Funerals have a way of making us think differently about life. They can be a strange combination of heartbreaking yet inspiring. Funerals give us a chance to step back from the day-to-day grind and reflect on what’s truly important in life.
I’ve often left funerals feeling inspired to make changes in my life to be more present, invest in relationships, and help others. Each of the three funerals that I’ve attended recently had a common theme to “live life to the fullest”. This can be a strong message when you (me) may not being doing so. Life is short, and sometimes it takes a swift kick to the gut to get us to realize this truth.
Three funerals in Eight Days
All three funerals were for individuals in different stages of life taken for different reasons. All were heartbreaking in their own way.
- A young man who took his own life.
- A sweet woman with medical complications
- A mother of two young children with aggressive cancer
Continue reading “Three Funerals in Eight Days: Why Don’t We Live Life to the Fullest?”
Financial Literacy Month
With April being Financial Literacy Month, I wanted to share a few things we’re doing to teach our preschooler about money. These techniques are not new or groundbreaking, though already seem to be having a small impact after only a few months. I could go on about the benefits of financial literacy in general. It needs to be taught more in schools. And if schools aren’t going to make it a priority, then it’s up to us parents to ensure our kids grow up to be smart with money.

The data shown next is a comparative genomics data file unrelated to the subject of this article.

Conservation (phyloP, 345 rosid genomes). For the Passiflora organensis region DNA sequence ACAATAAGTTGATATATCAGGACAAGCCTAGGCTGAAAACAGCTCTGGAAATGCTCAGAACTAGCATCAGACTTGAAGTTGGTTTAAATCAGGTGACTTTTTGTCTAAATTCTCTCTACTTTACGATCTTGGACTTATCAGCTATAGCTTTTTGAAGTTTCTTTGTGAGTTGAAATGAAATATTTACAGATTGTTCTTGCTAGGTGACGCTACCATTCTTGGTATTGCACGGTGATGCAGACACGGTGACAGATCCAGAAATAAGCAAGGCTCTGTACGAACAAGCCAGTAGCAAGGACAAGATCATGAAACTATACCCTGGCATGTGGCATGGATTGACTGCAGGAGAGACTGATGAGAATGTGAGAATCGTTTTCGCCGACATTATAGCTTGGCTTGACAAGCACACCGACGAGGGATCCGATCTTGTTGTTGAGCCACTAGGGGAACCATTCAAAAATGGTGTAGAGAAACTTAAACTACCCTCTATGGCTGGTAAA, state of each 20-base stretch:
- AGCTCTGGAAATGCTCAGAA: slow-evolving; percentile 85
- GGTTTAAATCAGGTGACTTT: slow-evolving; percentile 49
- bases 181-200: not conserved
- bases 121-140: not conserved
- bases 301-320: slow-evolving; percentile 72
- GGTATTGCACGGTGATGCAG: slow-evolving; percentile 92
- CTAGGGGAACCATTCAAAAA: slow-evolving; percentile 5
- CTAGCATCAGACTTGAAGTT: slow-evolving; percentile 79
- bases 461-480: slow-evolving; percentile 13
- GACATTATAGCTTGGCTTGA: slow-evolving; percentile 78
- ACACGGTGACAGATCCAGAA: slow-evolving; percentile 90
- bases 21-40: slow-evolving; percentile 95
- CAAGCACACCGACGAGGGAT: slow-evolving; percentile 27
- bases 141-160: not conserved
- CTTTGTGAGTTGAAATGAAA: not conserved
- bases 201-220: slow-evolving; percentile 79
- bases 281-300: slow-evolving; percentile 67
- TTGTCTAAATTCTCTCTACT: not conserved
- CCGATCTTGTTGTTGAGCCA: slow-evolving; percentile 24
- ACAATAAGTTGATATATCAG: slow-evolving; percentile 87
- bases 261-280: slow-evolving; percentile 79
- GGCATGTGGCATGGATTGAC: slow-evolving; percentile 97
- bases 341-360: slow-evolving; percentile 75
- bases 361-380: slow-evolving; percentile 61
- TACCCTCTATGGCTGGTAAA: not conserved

Our children will likely grow up much better off than me or my wife when we were younger. With all the positives that come with their situation, there are some negatives as well such as a lack of appreciation and entitlement. I want to give my kids a great life, but don’t want to spoil them. That’s why we’re trying to get an early start to teach financial literacy in our house. The following are a few examples of how we’re teaching our three year old about money.